It is June 2018 and American Shad have been on the move! Great efforts are being made to restore migratory routes of anadromous fish species (those which live in the ocean but spawn in fresh water), including river herring and American Shad. A flurry of dam removals have taken place along the Raritan, Musconetcong, and Millstone Rivers in recent years, with more on the way, including those along the Paulins Kill (i.e. Columbia Lake).
Shad fishing on the Delaware River has been hot the last few springs – in fact, even novice shad fishermen are currently catching more than a dozen per trip while wading its banks. This is not the case throughout the state, as fishing for American Shad is prohibited on all other New Jersey waters, as populations recover.
In continued efforts to restore American Shad (and other migratory fishes) by reconnecting historic migratory pathways, the Millstone River’s Weston Causeway Dam was removed during the summer of 2017 (see the DEP news release). The Weston Causeway Dam, located just downstream of the Wilhousky Street bridge in Manville, was the first impediment to fish passage on the Millstone River.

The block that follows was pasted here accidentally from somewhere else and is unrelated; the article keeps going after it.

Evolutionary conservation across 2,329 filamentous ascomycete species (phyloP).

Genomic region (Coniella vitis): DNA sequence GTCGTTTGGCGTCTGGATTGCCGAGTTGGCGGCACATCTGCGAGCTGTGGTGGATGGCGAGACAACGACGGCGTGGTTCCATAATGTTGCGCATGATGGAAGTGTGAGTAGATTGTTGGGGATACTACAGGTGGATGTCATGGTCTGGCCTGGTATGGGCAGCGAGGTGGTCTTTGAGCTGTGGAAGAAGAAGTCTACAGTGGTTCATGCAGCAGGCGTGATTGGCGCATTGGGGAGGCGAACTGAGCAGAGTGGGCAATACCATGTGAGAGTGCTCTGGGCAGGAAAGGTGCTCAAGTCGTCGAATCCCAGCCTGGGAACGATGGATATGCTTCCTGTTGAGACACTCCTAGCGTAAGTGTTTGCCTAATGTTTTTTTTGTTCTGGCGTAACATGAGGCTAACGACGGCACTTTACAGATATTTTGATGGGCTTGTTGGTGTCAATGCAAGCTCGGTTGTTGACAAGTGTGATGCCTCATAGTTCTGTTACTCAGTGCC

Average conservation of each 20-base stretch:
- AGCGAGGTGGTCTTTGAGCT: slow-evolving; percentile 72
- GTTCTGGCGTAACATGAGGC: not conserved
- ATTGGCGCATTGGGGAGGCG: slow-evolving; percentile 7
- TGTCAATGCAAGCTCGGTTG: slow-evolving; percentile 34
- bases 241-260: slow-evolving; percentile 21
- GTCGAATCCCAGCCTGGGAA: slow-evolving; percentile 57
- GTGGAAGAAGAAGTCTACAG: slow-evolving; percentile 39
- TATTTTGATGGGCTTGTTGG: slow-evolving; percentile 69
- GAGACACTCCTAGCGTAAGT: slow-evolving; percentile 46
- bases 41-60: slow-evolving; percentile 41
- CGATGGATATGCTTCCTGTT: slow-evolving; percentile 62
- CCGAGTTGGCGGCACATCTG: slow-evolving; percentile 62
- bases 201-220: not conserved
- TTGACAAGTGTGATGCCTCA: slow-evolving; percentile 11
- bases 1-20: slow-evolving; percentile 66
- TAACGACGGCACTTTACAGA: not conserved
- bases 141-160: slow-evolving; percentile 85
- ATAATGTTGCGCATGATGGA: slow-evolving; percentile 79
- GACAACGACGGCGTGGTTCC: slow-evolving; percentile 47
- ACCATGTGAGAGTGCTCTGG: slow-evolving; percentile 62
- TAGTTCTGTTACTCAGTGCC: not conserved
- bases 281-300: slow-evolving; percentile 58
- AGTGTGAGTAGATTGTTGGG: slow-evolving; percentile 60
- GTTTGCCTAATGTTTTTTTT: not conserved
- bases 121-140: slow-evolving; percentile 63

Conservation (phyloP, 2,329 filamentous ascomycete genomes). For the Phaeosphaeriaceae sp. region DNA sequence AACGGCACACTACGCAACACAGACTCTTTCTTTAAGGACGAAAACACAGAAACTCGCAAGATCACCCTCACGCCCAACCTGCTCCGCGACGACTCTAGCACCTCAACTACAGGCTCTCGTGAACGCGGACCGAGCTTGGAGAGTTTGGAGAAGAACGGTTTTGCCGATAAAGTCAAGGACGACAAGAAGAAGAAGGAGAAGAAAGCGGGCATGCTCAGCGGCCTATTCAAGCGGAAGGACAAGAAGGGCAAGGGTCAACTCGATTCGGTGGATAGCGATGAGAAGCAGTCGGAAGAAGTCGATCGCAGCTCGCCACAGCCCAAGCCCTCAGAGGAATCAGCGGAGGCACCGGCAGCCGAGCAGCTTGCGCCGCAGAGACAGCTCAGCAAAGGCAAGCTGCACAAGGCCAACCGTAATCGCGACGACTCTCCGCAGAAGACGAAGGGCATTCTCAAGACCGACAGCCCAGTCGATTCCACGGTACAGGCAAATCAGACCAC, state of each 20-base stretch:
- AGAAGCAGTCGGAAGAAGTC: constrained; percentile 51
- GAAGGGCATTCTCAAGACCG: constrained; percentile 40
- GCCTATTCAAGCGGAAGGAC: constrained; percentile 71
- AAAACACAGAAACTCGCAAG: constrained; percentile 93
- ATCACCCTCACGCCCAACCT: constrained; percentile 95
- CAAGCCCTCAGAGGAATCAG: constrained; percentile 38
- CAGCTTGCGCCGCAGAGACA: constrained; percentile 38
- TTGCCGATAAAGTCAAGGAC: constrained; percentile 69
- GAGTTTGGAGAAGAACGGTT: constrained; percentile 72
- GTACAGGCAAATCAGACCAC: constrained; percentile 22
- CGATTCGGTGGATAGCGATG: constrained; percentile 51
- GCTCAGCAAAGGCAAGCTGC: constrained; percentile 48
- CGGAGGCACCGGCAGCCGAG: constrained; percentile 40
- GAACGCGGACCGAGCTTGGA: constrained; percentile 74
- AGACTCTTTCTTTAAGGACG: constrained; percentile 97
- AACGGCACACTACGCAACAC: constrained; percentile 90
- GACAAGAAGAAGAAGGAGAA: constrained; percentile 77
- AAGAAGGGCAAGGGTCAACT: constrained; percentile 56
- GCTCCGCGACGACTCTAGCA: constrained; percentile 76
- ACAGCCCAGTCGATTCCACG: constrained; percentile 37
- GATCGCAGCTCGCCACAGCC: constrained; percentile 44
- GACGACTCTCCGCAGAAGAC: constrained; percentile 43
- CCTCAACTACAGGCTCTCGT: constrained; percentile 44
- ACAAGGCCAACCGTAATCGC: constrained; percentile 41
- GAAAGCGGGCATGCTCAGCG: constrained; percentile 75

The 133-foot long and five-foot high dam was originally built to provide power at the Weston Mill. The site included a gristmill, sawmill, the dam, and associated waterpower features. The dam had no current purpose; the mill buildings were claimed by arson in July, 1983. In recent years, the dam had partially failed and was removed in August of 2017 as part of a Natural Resource Damage Assessment settlement agreement.
The Division of Fish and Wildlife (with assistance from the US Fish and Wildlife Service and the Watershed Institute(formerly Stonybrook-Millstone Watershed Association)) committed to monitor changes to the fish assemblages above